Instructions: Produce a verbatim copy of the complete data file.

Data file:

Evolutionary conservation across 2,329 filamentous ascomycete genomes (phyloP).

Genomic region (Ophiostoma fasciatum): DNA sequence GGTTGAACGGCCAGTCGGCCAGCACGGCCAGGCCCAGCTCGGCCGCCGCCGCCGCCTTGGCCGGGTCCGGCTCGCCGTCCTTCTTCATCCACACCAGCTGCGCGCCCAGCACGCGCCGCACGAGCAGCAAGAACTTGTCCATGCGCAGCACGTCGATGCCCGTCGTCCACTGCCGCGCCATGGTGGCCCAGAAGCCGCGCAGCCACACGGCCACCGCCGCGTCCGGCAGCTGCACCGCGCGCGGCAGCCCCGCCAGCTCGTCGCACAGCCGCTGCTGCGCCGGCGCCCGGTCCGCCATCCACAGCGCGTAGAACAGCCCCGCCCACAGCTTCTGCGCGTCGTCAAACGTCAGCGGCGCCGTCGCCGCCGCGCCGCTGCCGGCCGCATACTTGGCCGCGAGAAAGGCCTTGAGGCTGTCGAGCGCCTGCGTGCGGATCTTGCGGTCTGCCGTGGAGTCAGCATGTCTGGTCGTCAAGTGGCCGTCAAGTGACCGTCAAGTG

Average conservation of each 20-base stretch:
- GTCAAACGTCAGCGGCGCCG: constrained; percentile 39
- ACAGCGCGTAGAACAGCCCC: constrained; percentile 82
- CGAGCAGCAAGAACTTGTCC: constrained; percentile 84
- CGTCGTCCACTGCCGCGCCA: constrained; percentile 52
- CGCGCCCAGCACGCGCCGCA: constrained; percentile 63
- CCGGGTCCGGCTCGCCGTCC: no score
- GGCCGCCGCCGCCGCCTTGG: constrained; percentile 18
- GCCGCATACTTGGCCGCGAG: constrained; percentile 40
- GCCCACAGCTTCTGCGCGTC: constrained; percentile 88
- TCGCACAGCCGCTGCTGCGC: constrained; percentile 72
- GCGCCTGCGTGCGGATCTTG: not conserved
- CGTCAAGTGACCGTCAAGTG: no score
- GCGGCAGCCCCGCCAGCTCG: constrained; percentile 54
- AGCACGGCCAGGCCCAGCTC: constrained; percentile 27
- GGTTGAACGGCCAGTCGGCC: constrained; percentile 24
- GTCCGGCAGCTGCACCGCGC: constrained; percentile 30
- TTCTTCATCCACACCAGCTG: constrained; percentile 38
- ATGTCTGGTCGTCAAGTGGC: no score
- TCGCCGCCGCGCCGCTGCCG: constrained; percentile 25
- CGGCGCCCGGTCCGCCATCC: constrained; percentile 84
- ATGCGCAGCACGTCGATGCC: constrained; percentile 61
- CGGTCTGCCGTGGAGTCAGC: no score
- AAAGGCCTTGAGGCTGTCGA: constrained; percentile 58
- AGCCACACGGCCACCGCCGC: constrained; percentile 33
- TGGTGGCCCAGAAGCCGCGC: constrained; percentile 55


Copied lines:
Evolutionary conservation across 2,329 filamentous ascomycete genomes (phyloP).

Genomic region (Ophiostoma fasciatum): DNA sequence GGTTGAACGGCCAGTCGGCCAGCACGGCCAGGCCCAGCTCGGCCGCCGCCGCCGCCTTGGCCGGGTCCGGCTCGCCGTCCTTCTTCATCCACACCAGCTGCGCGCCCAGCACGCGCCGCACGAGCAGCAAGAACTTGTCCATGCGCAGCACGTCGATGCCCGTCGTCCACTGCCGCGCCATGGTGGCCCAGAAGCCGCGCAGCCACACGGCCACCGCCGCGTCCGGCAGCTGCACCGCGCGCGGCAGCCCCGCCAGCTCGTCGCACAGCCGCTGCTGCGCCGGCGCCCGGTCCGCCATCCACAGCGCGTAGAACAGCCCCGCCCACAGCTTCTGCGCGTCGTCAAACGTCAGCGGCGCCGTCGCCGCCGCGCCGCTGCCGGCCGCATACTTGGCCGCGAGAAAGGCCTTGAGGCTGTCGAGCGCCTGCGTGCGGATCTTGCGGTCTGCCGTGGAGTCAGCATGTCTGGTCGTCAAGTGGCCGTCAAGTGACCGTCAAGTG

Average conservation of each 20-base stretch:
- GTCAAACGTCAGCGGCGCCG: constrained; percentile 39
- ACAGCGCGTAGAACAGCCCC: constrained; percentile 82
- CGAGCAGCAAGAACTTGTCC: constrained; percentile 84
- CGTCGTCCACTGCCGCGCCA: constrained; percentile 52
- CGCGCCCAGCACGCGCCGCA: constrained; percentile 63
- CCGGGTCCGGCTCGCCGTCC: no score
- GGCCGCCGCCGCCGCCTTGG: constrained; percentile 18
- GCCGCATACTTGGCCGCGAG: constrained; percentile 40
- GCCCACAGCTTCTGCGCGTC: constrained; percentile 88
- TCGCACAGCCGCTGCTGCGC: constrained; percentile 72
- GCGCCTGCGTGCGGATCTTG: not conserved
- CGTCAAGTGACCGTCAAGTG: no score
- GCGGCAGCCCCGCCAGCTCG: constrained; percentile 54
- AGCACGGCCAGGCCCAGCTC: constrained; percentile 27
- GGTTGAACGGCCAGTCGGCC: constrained; percentile 24
- GTCCGGCAGCTGCACCGCGC: constrained; percentile 30
- TTCTTCATCCACACCAGCTG: constrained; percentile 38
- ATGTCTGGTCGTCAAGTGGC: no score
- TCGCCGCCGCGCCGCTGCCG: constrained; percentile 25
- CGGCGCCCGGTCCGCCATCC: constrained; percentile 84
- ATGCGCAGCACGTCGATGCC: constrained; percentile 61
- CGGTCTGCCGTGGAGTCAGC: no score
- AAAGGCCTTGAGGCTGTCGA: constrained; percentile 58
- AGCCACACGGCCACCGCCGC: constrained; percentile 33
- TGGTGGCCCAGAAGCCGCGC: constrained; percentile 55